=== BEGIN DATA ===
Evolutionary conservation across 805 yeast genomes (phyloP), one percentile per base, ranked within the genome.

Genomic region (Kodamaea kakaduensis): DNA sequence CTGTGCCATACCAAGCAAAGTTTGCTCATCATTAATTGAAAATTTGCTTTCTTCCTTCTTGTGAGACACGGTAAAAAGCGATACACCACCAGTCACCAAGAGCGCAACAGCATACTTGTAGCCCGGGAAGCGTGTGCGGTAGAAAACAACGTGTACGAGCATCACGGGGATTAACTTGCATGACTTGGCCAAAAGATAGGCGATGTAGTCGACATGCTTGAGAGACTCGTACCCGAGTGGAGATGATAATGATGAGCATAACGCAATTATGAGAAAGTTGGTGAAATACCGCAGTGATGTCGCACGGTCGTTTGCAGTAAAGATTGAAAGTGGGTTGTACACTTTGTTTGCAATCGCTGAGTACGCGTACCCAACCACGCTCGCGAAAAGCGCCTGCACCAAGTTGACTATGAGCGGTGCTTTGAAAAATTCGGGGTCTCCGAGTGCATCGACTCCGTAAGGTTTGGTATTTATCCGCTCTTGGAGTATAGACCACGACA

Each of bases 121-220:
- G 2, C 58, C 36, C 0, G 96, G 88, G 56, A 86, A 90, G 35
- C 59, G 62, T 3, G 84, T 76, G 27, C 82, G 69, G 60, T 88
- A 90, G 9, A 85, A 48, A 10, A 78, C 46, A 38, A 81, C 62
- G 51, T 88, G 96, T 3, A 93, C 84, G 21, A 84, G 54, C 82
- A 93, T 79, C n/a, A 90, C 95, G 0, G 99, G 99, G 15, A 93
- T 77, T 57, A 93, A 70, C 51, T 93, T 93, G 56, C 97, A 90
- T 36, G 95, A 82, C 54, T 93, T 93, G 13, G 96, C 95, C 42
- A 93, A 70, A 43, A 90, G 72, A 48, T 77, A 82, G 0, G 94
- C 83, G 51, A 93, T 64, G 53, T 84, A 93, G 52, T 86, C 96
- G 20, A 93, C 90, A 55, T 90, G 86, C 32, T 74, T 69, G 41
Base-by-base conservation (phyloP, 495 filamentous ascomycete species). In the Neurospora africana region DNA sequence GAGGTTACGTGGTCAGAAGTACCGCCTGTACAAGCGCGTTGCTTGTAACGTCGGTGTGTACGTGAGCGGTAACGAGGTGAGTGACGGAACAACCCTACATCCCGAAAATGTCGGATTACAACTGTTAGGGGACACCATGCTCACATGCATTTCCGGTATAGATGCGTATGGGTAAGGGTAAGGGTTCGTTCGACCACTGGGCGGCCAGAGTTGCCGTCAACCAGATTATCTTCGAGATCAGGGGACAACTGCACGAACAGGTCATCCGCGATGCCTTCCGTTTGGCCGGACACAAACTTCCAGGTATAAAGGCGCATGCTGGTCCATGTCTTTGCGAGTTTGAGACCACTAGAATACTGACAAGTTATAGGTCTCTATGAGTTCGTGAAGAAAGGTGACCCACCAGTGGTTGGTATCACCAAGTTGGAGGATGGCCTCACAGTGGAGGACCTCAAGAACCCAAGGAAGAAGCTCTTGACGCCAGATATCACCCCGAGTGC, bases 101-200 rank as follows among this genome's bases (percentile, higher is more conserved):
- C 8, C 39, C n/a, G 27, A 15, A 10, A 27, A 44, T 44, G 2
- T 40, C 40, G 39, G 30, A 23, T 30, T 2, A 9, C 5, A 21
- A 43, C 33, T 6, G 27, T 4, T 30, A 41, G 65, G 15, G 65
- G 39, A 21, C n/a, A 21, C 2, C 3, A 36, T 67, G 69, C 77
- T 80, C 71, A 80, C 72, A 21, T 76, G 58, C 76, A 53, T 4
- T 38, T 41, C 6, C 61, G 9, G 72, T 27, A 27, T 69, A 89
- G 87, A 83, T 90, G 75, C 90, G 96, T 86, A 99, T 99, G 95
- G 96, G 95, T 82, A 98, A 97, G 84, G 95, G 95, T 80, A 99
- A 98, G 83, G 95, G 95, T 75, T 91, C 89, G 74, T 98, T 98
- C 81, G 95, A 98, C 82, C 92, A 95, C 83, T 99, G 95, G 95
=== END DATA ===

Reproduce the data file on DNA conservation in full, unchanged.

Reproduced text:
Evolutionary conservation across 805 yeast genomes (phyloP), one percentile per base, ranked within the genome.

Genomic region (Kodamaea kakaduensis): DNA sequence CTGTGCCATACCAAGCAAAGTTTGCTCATCATTAATTGAAAATTTGCTTTCTTCCTTCTTGTGAGACACGGTAAAAAGCGATACACCACCAGTCACCAAGAGCGCAACAGCATACTTGTAGCCCGGGAAGCGTGTGCGGTAGAAAACAACGTGTACGAGCATCACGGGGATTAACTTGCATGACTTGGCCAAAAGATAGGCGATGTAGTCGACATGCTTGAGAGACTCGTACCCGAGTGGAGATGATAATGATGAGCATAACGCAATTATGAGAAAGTTGGTGAAATACCGCAGTGATGTCGCACGGTCGTTTGCAGTAAAGATTGAAAGTGGGTTGTACACTTTGTTTGCAATCGCTGAGTACGCGTACCCAACCACGCTCGCGAAAAGCGCCTGCACCAAGTTGACTATGAGCGGTGCTTTGAAAAATTCGGGGTCTCCGAGTGCATCGACTCCGTAAGGTTTGGTATTTATCCGCTCTTGGAGTATAGACCACGACA

Each of bases 121-220:
- G 2, C 58, C 36, C 0, G 96, G 88, G 56, A 86, A 90, G 35
- C 59, G 62, T 3, G 84, T 76, G 27, C 82, G 69, G 60, T 88
- A 90, G 9, A 85, A 48, A 10, A 78, C 46, A 38, A 81, C 62
- G 51, T 88, G 96, T 3, A 93, C 84, G 21, A 84, G 54, C 82
- A 93, T 79, C n/a, A 90, C 95, G 0, G 99, G 99, G 15, A 93
- T 77, T 57, A 93, A 70, C 51, T 93, T 93, G 56, C 97, A 90
- T 36, G 95, A 82, C 54, T 93, T 93, G 13, G 96, C 95, C 42
- A 93, A 70, A 43, A 90, G 72, A 48, T 77, A 82, G 0, G 94
- C 83, G 51, A 93, T 64, G 53, T 84, A 93, G 52, T 86, C 96
- G 20, A 93, C 90, A 55, T 90, G 86, C 32, T 74, T 69, G 41
Base-by-base conservation (phyloP, 495 filamentous ascomycete species). In the Neurospora africana region DNA sequence GAGGTTACGTGGTCAGAAGTACCGCCTGTACAAGCGCGTTGCTTGTAACGTCGGTGTGTACGTGAGCGGTAACGAGGTGAGTGACGGAACAACCCTACATCCCGAAAATGTCGGATTACAACTGTTAGGGGACACCATGCTCACATGCATTTCCGGTATAGATGCGTATGGGTAAGGGTAAGGGTTCGTTCGACCACTGGGCGGCCAGAGTTGCCGTCAACCAGATTATCTTCGAGATCAGGGGACAACTGCACGAACAGGTCATCCGCGATGCCTTCCGTTTGGCCGGACACAAACTTCCAGGTATAAAGGCGCATGCTGGTCCATGTCTTTGCGAGTTTGAGACCACTAGAATACTGACAAGTTATAGGTCTCTATGAGTTCGTGAAGAAAGGTGACCCACCAGTGGTTGGTATCACCAAGTTGGAGGATGGCCTCACAGTGGAGGACCTCAAGAACCCAAGGAAGAAGCTCTTGACGCCAGATATCACCCCGAGTGC, bases 101-200 rank as follows among this genome's bases (percentile, higher is more conserved):
- C 8, C 39, C n/a, G 27, A 15, A 10, A 27, A 44, T 44, G 2
- T 40, C 40, G 39, G 30, A 23, T 30, T 2, A 9, C 5, A 21
- A 43, C 33, T 6, G 27, T 4, T 30, A 41, G 65, G 15, G 65
- G 39, A 21, C n/a, A 21, C 2, C 3, A 36, T 67, G 69, C 77
- T 80, C 71, A 80, C 72, A 21, T 76, G 58, C 76, A 53, T 4
- T 38, T 41, C 6, C 61, G 9, G 72, T 27, A 27, T 69, A 89
- G 87, A 83, T 90, G 75, C 90, G 96, T 86, A 99, T 99, G 95
- G 96, G 95, T 82, A 98, A 97, G 84, G 95, G 95, T 80, A 99
- A 98, G 83, G 95, G 95, T 75, T 91, C 89, G 74, T 98, T 98
- C 81, G 95, A 98, C 82, C 92, A 95, C 83, T 99, G 95, G 95